Dove Real Beauty Asks: Do You Even Know What You Look Like?

Image from Dove "Real Beauty Sketches" video
Image from Dove “Real Beauty Sketches” video

The latest video in Dove’s Real Beauty campaign isn’t about beauty at any size like most of the previous ones. It’s about how much beauty you see in yourself–and how much a complete stranger sees in you. They asked women to describe themselves and for strangers to describe them after first meeting, then had an artist draw sketches based on each description. The video shows the process and the outcome.

You can never simply look at yourself like other people see you. You can look in a mirror, sure, or at a photo or video. But none of those things are quite the same as simply looking at a person, are they? On top of that, what you see in the mirror is cloudy–and I don’t just mean literally from tiny fingerprints and splashed water. Your reflection is layered with memories of the pretty girls whose hair you wanted in high school and the boy who taunted you for being too pale or too fat or too something. It’s colored in with mean nicknames–both the ones of middle school classmates and the ones you’ve called yourself.

The Real Beauty campaign hasn’t been free of criticism. After all, in the end, we know that what Dove would really like is to sell you some soaps and lotions and deodorant. I’ve read plenty of blog posts complaining that there’s a conflicting message when a company that sells products ostensibly to make you more beautiful is telling you you’re already beautiful. But I generally don’t think of Dove products as “be more beautiful” products so much as “be cleaner” products. Even if you think of yourself as beautiful, you’re likely to still want to wash your hair and use the occasional moisturizer. That said, I perhaps wouldn’t have made the choice to run this campaign and have “Beauty enhancement” as a category of products:

Image: Dove website

Related, if you’d like to read a case study that uses the words “Bom Chicka Wah Wah” (because how often does that opportunity come along?), read Daniel O’Donnell’s 2008 Unilever’s Dove and Axe: Examples of Hypocrisy or Good Marketing?” In short: those products provide two very different advertising messages coming from the same parent company.

All that aside, this new video is interesting to watch and worth a moment of thought. How would you have described yourself? How would a stranger? As harsh as we often are on ourselves, I think it’s likely that strangers tend towards the complimentary. Imagine yourself in this scenario–would you answer “describe the woman you just met” with, “Wow, you’ve never seen such a hideous beast!”? Though I would expect the truth to lie somewhere in the middle, of the pictures they show, the drawings based on strangers’ descriptions are surprisingly accurate. I’m far too old to be a One Direction fan, but maybe those boys got something right. If only you saw what I can see–you don’t know you’re beautiful.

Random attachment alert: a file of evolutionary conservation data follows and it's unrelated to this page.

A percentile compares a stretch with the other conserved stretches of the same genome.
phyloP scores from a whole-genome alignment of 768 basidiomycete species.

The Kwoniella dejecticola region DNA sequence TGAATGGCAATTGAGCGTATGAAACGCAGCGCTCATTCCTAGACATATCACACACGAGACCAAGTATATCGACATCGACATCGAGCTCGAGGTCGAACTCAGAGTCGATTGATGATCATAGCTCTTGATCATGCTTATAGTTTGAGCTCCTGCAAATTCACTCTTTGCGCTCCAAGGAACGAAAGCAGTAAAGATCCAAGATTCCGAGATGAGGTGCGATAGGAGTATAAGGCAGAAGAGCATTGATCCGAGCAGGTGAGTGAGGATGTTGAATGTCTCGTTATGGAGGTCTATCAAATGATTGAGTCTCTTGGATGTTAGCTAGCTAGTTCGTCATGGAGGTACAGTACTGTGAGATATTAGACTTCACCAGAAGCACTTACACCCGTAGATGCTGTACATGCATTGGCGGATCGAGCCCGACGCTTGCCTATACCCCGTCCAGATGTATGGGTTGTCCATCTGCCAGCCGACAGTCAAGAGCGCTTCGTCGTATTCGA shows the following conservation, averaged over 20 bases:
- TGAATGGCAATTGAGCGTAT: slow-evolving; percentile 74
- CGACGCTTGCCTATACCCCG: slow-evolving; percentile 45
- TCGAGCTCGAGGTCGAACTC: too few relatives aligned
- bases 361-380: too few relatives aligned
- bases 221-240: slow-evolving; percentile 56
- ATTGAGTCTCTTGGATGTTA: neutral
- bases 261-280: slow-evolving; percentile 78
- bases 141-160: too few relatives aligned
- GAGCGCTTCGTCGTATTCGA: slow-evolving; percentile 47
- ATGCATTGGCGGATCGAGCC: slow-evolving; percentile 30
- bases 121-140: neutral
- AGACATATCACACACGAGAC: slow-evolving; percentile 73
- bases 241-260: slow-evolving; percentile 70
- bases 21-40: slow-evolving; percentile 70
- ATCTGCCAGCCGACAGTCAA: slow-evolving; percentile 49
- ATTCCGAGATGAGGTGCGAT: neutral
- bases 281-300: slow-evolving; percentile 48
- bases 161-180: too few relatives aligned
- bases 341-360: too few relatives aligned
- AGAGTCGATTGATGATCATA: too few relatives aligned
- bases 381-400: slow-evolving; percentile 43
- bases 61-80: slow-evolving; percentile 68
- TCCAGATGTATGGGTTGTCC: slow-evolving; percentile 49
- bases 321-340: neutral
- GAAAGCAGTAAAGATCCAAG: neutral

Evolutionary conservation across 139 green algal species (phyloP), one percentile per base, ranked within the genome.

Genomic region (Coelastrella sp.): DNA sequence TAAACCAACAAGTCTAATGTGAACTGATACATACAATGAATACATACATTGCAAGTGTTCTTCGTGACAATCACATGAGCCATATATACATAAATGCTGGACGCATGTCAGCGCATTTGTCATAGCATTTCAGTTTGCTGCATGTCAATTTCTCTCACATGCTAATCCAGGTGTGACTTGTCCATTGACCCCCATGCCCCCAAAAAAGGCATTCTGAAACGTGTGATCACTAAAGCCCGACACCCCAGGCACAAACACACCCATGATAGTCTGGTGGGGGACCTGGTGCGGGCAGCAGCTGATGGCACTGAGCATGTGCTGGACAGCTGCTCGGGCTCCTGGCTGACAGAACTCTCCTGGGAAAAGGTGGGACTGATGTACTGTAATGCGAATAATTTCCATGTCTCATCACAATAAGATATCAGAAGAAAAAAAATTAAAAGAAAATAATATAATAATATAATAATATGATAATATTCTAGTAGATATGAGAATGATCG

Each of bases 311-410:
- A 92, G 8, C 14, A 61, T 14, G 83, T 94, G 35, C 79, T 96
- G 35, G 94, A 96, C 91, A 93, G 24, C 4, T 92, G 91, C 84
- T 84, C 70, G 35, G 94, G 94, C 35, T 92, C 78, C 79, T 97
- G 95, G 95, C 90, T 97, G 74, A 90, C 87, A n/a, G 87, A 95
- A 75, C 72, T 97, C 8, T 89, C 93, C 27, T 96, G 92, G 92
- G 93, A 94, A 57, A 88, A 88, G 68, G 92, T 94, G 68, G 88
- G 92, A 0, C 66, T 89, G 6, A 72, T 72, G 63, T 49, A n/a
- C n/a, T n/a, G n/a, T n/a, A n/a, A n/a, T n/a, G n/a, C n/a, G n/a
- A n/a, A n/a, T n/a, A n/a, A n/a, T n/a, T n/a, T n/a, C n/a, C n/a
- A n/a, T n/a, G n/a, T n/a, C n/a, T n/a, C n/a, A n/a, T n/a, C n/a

Liked it? Take a second to support GeekMom and GeekDad on Patreon!
Become a patron at Patreon!

3 thoughts on “Dove Real Beauty Asks: Do You Even Know What You Look Like?

  1. All but two are white, and the two women of color have only a few seconds total air time.
    All are average to slim in weight, and only the slimmest women are shown full body.
    The emphasis of how they look better than they think they do is that they look better *to men* than to themselves.
    I could go on at length, but you get the idea.

    This isn’t inspiring or cutting edge. It’s junk food with the artificial color removed. Still junk food, they just think you might feel better about swallowing it.

    1. It’s not going to change the world. But sometimes junk food is delicious.

      I’ve seen several blog posts and FB posts making similar comments. But I’ve seen far more by women who said they enjoyed it. That it made them feel good. And frankly, this is a week where we could use more videos that make people feel good.

      1. But they don’t want you to know it’s junk food. They are selling it as a healthy salad with grilled chicken.

        Where do you draw the line on ‘making people feel good’? It’s okay to define beauty as thin/white/pre-menopause as long as it makes (fairly young white women) feel good? That’s not okay to me. Feeling good by putting down (not white/not thin/not young/not whole) other people is shallow and sad.

        It’s not even meant to make people feel good about themselves. It’s to make people feel good about buying a product. This is *marketing*. Pure marketing, albeit cleverly packaged. With all the amazing art in the world, why are we reposting ad campaigns?

Comments are closed.